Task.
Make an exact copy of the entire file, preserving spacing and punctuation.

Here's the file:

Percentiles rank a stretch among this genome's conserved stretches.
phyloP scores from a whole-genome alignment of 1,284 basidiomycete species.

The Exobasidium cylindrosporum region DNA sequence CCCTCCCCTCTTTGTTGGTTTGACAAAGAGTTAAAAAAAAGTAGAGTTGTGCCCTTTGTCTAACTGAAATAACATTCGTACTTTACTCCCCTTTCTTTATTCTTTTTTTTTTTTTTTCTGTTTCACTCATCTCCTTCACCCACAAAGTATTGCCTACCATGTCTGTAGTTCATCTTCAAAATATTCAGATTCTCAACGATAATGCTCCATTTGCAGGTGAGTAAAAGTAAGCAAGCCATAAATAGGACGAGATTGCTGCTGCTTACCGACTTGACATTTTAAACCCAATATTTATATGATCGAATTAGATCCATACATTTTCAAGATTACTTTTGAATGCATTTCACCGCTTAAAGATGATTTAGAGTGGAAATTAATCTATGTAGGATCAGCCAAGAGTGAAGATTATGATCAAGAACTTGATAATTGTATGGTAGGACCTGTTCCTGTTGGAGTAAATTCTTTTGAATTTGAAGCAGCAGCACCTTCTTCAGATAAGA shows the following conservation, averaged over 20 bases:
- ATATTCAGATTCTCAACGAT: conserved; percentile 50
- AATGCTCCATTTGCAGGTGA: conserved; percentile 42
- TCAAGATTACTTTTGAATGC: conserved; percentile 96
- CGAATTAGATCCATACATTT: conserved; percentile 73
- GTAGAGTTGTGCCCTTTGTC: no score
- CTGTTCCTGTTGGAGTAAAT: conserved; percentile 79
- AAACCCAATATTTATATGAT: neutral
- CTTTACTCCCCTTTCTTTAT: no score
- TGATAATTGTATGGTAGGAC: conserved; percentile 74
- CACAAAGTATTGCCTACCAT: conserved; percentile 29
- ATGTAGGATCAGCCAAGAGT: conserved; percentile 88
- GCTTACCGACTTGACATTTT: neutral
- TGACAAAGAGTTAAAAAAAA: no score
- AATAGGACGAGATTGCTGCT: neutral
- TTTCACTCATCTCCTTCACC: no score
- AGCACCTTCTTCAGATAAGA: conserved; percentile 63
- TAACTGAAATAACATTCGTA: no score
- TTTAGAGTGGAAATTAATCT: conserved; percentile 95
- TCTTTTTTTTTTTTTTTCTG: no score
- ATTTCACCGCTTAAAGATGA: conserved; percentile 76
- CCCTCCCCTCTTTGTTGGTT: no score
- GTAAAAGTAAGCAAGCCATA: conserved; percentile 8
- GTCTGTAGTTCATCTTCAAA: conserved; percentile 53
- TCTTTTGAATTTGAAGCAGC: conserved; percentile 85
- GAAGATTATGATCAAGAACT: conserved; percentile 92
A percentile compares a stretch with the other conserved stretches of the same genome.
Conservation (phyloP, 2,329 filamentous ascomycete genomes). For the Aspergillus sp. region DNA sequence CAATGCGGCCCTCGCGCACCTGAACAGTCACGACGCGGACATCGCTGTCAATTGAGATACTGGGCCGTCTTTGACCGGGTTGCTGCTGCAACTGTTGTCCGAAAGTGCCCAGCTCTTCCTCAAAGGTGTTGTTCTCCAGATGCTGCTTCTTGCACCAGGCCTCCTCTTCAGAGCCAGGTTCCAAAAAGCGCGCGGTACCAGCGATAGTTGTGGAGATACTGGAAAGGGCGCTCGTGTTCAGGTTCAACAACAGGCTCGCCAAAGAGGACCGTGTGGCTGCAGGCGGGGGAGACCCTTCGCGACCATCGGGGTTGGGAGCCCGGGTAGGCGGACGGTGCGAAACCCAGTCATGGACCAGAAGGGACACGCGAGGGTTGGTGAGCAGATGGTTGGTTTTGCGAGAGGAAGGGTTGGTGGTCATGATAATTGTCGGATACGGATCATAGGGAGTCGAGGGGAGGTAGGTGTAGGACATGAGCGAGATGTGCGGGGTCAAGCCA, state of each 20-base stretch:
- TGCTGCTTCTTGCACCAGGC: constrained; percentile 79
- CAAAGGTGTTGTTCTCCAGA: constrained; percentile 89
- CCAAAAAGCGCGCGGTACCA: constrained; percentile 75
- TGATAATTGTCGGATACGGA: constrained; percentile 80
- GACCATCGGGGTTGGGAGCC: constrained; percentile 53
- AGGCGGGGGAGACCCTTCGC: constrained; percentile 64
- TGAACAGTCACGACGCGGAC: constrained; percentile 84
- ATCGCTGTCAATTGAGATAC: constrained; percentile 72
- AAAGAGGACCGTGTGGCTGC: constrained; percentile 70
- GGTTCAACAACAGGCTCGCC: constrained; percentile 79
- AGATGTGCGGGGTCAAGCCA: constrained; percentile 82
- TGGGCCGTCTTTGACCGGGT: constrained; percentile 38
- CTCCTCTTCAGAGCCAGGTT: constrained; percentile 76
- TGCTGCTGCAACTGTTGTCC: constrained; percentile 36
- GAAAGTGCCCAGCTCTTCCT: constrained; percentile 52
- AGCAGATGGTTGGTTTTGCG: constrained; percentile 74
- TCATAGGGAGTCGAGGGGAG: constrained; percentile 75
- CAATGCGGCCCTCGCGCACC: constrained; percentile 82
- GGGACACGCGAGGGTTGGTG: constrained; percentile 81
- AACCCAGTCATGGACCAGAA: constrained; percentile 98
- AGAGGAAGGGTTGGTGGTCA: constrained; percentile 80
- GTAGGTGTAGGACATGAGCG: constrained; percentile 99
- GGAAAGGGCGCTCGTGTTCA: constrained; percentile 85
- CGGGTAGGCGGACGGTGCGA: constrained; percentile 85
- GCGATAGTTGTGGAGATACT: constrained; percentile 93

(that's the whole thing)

Percentiles rank a stretch among this genome's conserved stretches.
phyloP scores from a whole-genome alignment of 1,284 basidiomycete species.

The Exobasidium cylindrosporum region DNA sequence CCCTCCCCTCTTTGTTGGTTTGACAAAGAGTTAAAAAAAAGTAGAGTTGTGCCCTTTGTCTAACTGAAATAACATTCGTACTTTACTCCCCTTTCTTTATTCTTTTTTTTTTTTTTTCTGTTTCACTCATCTCCTTCACCCACAAAGTATTGCCTACCATGTCTGTAGTTCATCTTCAAAATATTCAGATTCTCAACGATAATGCTCCATTTGCAGGTGAGTAAAAGTAAGCAAGCCATAAATAGGACGAGATTGCTGCTGCTTACCGACTTGACATTTTAAACCCAATATTTATATGATCGAATTAGATCCATACATTTTCAAGATTACTTTTGAATGCATTTCACCGCTTAAAGATGATTTAGAGTGGAAATTAATCTATGTAGGATCAGCCAAGAGTGAAGATTATGATCAAGAACTTGATAATTGTATGGTAGGACCTGTTCCTGTTGGAGTAAATTCTTTTGAATTTGAAGCAGCAGCACCTTCTTCAGATAAGA shows the following conservation, averaged over 20 bases:
- ATATTCAGATTCTCAACGAT: conserved; percentile 50
- AATGCTCCATTTGCAGGTGA: conserved; percentile 42
- TCAAGATTACTTTTGAATGC: conserved; percentile 96
- CGAATTAGATCCATACATTT: conserved; percentile 73
- GTAGAGTTGTGCCCTTTGTC: no score
- CTGTTCCTGTTGGAGTAAAT: conserved; percentile 79
- AAACCCAATATTTATATGAT: neutral
- CTTTACTCCCCTTTCTTTAT: no score
- TGATAATTGTATGGTAGGAC: conserved; percentile 74
- CACAAAGTATTGCCTACCAT: conserved; percentile 29
- ATGTAGGATCAGCCAAGAGT: conserved; percentile 88
- GCTTACCGACTTGACATTTT: neutral
- TGACAAAGAGTTAAAAAAAA: no score
- AATAGGACGAGATTGCTGCT: neutral
- TTTCACTCATCTCCTTCACC: no score
- AGCACCTTCTTCAGATAAGA: conserved; percentile 63
- TAACTGAAATAACATTCGTA: no score
- TTTAGAGTGGAAATTAATCT: conserved; percentile 95
- TCTTTTTTTTTTTTTTTCTG: no score
- ATTTCACCGCTTAAAGATGA: conserved; percentile 76
- CCCTCCCCTCTTTGTTGGTT: no score
- GTAAAAGTAAGCAAGCCATA: conserved; percentile 8
- GTCTGTAGTTCATCTTCAAA: conserved; percentile 53
- TCTTTTGAATTTGAAGCAGC: conserved; percentile 85
- GAAGATTATGATCAAGAACT: conserved; percentile 92
A percentile compares a stretch with the other conserved stretches of the same genome.
Conservation (phyloP, 2,329 filamentous ascomycete genomes). For the Aspergillus sp. region DNA sequence CAATGCGGCCCTCGCGCACCTGAACAGTCACGACGCGGACATCGCTGTCAATTGAGATACTGGGCCGTCTTTGACCGGGTTGCTGCTGCAACTGTTGTCCGAAAGTGCCCAGCTCTTCCTCAAAGGTGTTGTTCTCCAGATGCTGCTTCTTGCACCAGGCCTCCTCTTCAGAGCCAGGTTCCAAAAAGCGCGCGGTACCAGCGATAGTTGTGGAGATACTGGAAAGGGCGCTCGTGTTCAGGTTCAACAACAGGCTCGCCAAAGAGGACCGTGTGGCTGCAGGCGGGGGAGACCCTTCGCGACCATCGGGGTTGGGAGCCCGGGTAGGCGGACGGTGCGAAACCCAGTCATGGACCAGAAGGGACACGCGAGGGTTGGTGAGCAGATGGTTGGTTTTGCGAGAGGAAGGGTTGGTGGTCATGATAATTGTCGGATACGGATCATAGGGAGTCGAGGGGAGGTAGGTGTAGGACATGAGCGAGATGTGCGGGGTCAAGCCA, state of each 20-base stretch:
- TGCTGCTTCTTGCACCAGGC: constrained; percentile 79
- CAAAGGTGTTGTTCTCCAGA: constrained; percentile 89
- CCAAAAAGCGCGCGGTACCA: constrained; percentile 75
- TGATAATTGTCGGATACGGA: constrained; percentile 80
- GACCATCGGGGTTGGGAGCC: constrained; percentile 53
- AGGCGGGGGAGACCCTTCGC: constrained; percentile 64
- TGAACAGTCACGACGCGGAC: constrained; percentile 84
- ATCGCTGTCAATTGAGATAC: constrained; percentile 72
- AAAGAGGACCGTGTGGCTGC: constrained; percentile 70
- GGTTCAACAACAGGCTCGCC: constrained; percentile 79
- AGATGTGCGGGGTCAAGCCA: constrained; percentile 82
- TGGGCCGTCTTTGACCGGGT: constrained; percentile 38
- CTCCTCTTCAGAGCCAGGTT: constrained; percentile 76
- TGCTGCTGCAACTGTTGTCC: constrained; percentile 36
- GAAAGTGCCCAGCTCTTCCT: constrained; percentile 52
- AGCAGATGGTTGGTTTTGCG: constrained; percentile 74
- TCATAGGGAGTCGAGGGGAG: constrained; percentile 75
- CAATGCGGCCCTCGCGCACC: constrained; percentile 82
- GGGACACGCGAGGGTTGGTG: constrained; percentile 81
- AACCCAGTCATGGACCAGAA: constrained; percentile 98
- AGAGGAAGGGTTGGTGGTCA: constrained; percentile 80
- GTAGGTGTAGGACATGAGCG: constrained; percentile 99
- GGAAAGGGCGCTCGTGTTCA: constrained; percentile 85
- CGGGTAGGCGGACGGTGCGA: constrained; percentile 85
- GCGATAGTTGTGGAGATACT: constrained; percentile 93